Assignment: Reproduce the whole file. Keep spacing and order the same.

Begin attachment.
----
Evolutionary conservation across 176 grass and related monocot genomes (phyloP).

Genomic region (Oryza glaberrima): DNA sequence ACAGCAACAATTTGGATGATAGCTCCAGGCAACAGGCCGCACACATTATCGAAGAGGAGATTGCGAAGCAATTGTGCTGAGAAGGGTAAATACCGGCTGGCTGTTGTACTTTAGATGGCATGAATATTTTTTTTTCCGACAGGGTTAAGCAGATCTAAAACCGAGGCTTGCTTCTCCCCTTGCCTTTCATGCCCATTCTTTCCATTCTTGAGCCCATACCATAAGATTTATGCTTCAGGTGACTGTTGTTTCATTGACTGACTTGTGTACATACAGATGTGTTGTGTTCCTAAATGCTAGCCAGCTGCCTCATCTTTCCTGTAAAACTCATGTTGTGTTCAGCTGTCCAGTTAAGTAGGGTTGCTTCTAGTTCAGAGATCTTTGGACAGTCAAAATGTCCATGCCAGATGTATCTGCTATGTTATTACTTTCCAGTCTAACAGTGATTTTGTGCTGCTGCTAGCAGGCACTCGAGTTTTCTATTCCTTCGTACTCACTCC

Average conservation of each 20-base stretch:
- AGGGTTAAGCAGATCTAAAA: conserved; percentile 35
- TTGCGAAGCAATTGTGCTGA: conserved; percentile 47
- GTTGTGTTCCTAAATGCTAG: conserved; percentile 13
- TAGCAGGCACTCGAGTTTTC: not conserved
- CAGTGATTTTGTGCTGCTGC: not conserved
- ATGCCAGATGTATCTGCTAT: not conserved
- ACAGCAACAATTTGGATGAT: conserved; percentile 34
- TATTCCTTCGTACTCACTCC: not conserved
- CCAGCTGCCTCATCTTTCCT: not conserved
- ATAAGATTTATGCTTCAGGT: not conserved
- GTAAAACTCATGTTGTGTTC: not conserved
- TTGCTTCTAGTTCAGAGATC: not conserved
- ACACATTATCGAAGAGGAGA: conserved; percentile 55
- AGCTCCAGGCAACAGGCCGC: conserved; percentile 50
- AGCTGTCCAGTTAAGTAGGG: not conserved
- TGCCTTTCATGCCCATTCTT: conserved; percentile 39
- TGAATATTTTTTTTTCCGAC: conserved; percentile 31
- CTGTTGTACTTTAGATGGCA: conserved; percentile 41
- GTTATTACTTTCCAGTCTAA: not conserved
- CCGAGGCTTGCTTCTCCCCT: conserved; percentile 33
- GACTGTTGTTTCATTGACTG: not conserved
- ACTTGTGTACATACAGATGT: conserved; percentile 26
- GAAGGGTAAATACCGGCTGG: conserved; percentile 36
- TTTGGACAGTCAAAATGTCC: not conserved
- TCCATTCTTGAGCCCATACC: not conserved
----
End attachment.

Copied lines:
Evolutionary conservation across 176 grass and related monocot genomes (phyloP).

Genomic region (Oryza glaberrima): DNA sequence ACAGCAACAATTTGGATGATAGCTCCAGGCAACAGGCCGCACACATTATCGAAGAGGAGATTGCGAAGCAATTGTGCTGAGAAGGGTAAATACCGGCTGGCTGTTGTACTTTAGATGGCATGAATATTTTTTTTTCCGACAGGGTTAAGCAGATCTAAAACCGAGGCTTGCTTCTCCCCTTGCCTTTCATGCCCATTCTTTCCATTCTTGAGCCCATACCATAAGATTTATGCTTCAGGTGACTGTTGTTTCATTGACTGACTTGTGTACATACAGATGTGTTGTGTTCCTAAATGCTAGCCAGCTGCCTCATCTTTCCTGTAAAACTCATGTTGTGTTCAGCTGTCCAGTTAAGTAGGGTTGCTTCTAGTTCAGAGATCTTTGGACAGTCAAAATGTCCATGCCAGATGTATCTGCTATGTTATTACTTTCCAGTCTAACAGTGATTTTGTGCTGCTGCTAGCAGGCACTCGAGTTTTCTATTCCTTCGTACTCACTCC

Average conservation of each 20-base stretch:
- AGGGTTAAGCAGATCTAAAA: conserved; percentile 35
- TTGCGAAGCAATTGTGCTGA: conserved; percentile 47
- GTTGTGTTCCTAAATGCTAG: conserved; percentile 13
- TAGCAGGCACTCGAGTTTTC: not conserved
- CAGTGATTTTGTGCTGCTGC: not conserved
- ATGCCAGATGTATCTGCTAT: not conserved
- ACAGCAACAATTTGGATGAT: conserved; percentile 34
- TATTCCTTCGTACTCACTCC: not conserved
- CCAGCTGCCTCATCTTTCCT: not conserved
- ATAAGATTTATGCTTCAGGT: not conserved
- GTAAAACTCATGTTGTGTTC: not conserved
- TTGCTTCTAGTTCAGAGATC: not conserved
- ACACATTATCGAAGAGGAGA: conserved; percentile 55
- AGCTCCAGGCAACAGGCCGC: conserved; percentile 50
- AGCTGTCCAGTTAAGTAGGG: not conserved
- TGCCTTTCATGCCCATTCTT: conserved; percentile 39
- TGAATATTTTTTTTTCCGAC: conserved; percentile 31
- CTGTTGTACTTTAGATGGCA: conserved; percentile 41
- GTTATTACTTTCCAGTCTAA: not conserved
- CCGAGGCTTGCTTCTCCCCT: conserved; percentile 33
- GACTGTTGTTTCATTGACTG: not conserved
- ACTTGTGTACATACAGATGT: conserved; percentile 26
- GAAGGGTAAATACCGGCTGG: conserved; percentile 36
- TTTGGACAGTCAAAATGTCC: not conserved
- TCCATTCTTGAGCCCATACC: not conserved